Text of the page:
It’s never too late to get back into drumming. Roland Australia’s V-Drums product specilist, Simon Ayton explains through his own story how you can start playing drums again.
“I used to play the drums but havn’t played for years and want to get back into it.” Is that you?
7 Steps to Getting Back Into and keep Drumming
Read some of the guides on choosing a kit
Setup your kit so you are comfortable playing
Play a little bit each day- 5 Minutes a day is better than 20 minutes once a week.
Jam along to your favourite songs- Try to play anything along to the music no matter how simple.
Connect and check-in with a teacher for tips and help if you’re stuck
Connect with other musicians and have a play together.
DON’T STOP DRUMMING!
Over the decade I’ve been with Roland and before that with students, I’ve heard the same story over and over at shows and when talking to customers in stores or on the phone. “I used to play the drums but havn’t played for years and want to get back into it.” Is that you?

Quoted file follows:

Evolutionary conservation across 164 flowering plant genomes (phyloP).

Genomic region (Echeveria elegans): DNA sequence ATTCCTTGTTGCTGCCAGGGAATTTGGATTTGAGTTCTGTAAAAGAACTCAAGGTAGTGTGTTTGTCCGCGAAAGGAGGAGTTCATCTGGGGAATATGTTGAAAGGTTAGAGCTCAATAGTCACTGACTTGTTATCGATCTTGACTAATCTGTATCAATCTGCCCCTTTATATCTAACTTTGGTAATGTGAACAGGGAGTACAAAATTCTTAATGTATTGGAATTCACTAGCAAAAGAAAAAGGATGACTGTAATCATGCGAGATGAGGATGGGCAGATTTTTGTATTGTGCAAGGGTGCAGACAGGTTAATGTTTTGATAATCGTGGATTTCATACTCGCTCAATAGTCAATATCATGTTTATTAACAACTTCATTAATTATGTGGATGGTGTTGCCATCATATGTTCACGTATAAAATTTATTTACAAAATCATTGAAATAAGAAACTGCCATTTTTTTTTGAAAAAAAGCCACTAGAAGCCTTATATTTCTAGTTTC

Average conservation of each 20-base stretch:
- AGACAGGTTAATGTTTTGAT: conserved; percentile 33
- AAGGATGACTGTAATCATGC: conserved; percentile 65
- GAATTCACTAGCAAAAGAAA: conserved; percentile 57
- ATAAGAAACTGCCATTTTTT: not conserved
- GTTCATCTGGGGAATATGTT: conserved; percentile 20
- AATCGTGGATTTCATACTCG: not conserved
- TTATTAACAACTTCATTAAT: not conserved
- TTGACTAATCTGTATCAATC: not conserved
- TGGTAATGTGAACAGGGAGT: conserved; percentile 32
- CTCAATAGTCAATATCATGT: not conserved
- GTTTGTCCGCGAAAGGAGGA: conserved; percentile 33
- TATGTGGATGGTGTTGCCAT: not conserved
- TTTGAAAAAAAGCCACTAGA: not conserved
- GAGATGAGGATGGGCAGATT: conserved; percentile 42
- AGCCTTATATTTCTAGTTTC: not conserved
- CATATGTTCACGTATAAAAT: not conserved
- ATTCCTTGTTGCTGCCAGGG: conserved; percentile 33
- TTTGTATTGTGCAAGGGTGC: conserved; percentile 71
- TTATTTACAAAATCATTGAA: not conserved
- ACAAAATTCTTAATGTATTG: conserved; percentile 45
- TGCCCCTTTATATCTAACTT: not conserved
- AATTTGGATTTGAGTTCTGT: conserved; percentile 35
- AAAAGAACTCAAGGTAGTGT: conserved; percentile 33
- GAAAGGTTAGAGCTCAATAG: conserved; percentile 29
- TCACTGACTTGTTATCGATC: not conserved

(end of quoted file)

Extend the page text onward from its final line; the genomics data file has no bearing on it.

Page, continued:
Maybe like me, you remember how much fun you had as a kid playing on your kit?
Did you play along to the radio and imagine being on stage in your favourite band with the audience screaming like me? Do you miss the challenge and feeling of achievement in learning a difficult rhythm or fill?
Like you, I also stopped playing for a period but luckily I came to my senses and have been a happy drummer ever since albeit frustrated by always wanting to be better and to learn new things. That’s part of the attraction though. When. I’m on the kit, I’m in my happy place and feel unstoppable and you can get there again too.
Where it all began- What's your story?
I was attracted to drumming from as far back as I can remember. The way they looked, the power and noise and physicality of drumming. It was all I really wanted to do even as a small child along with being an F1 driver and a firetruck. You read that right, not a fireman, a firetrack but I digress.
As a kid of the 70’s, my super hero was Animal from the muppets. I remember taping the episode with Buddy Rich on a little tape deck shoved right up to the TV speaker and listening to their playing over and over trying to work out how they were doing those things with the sticks. I still have that tape!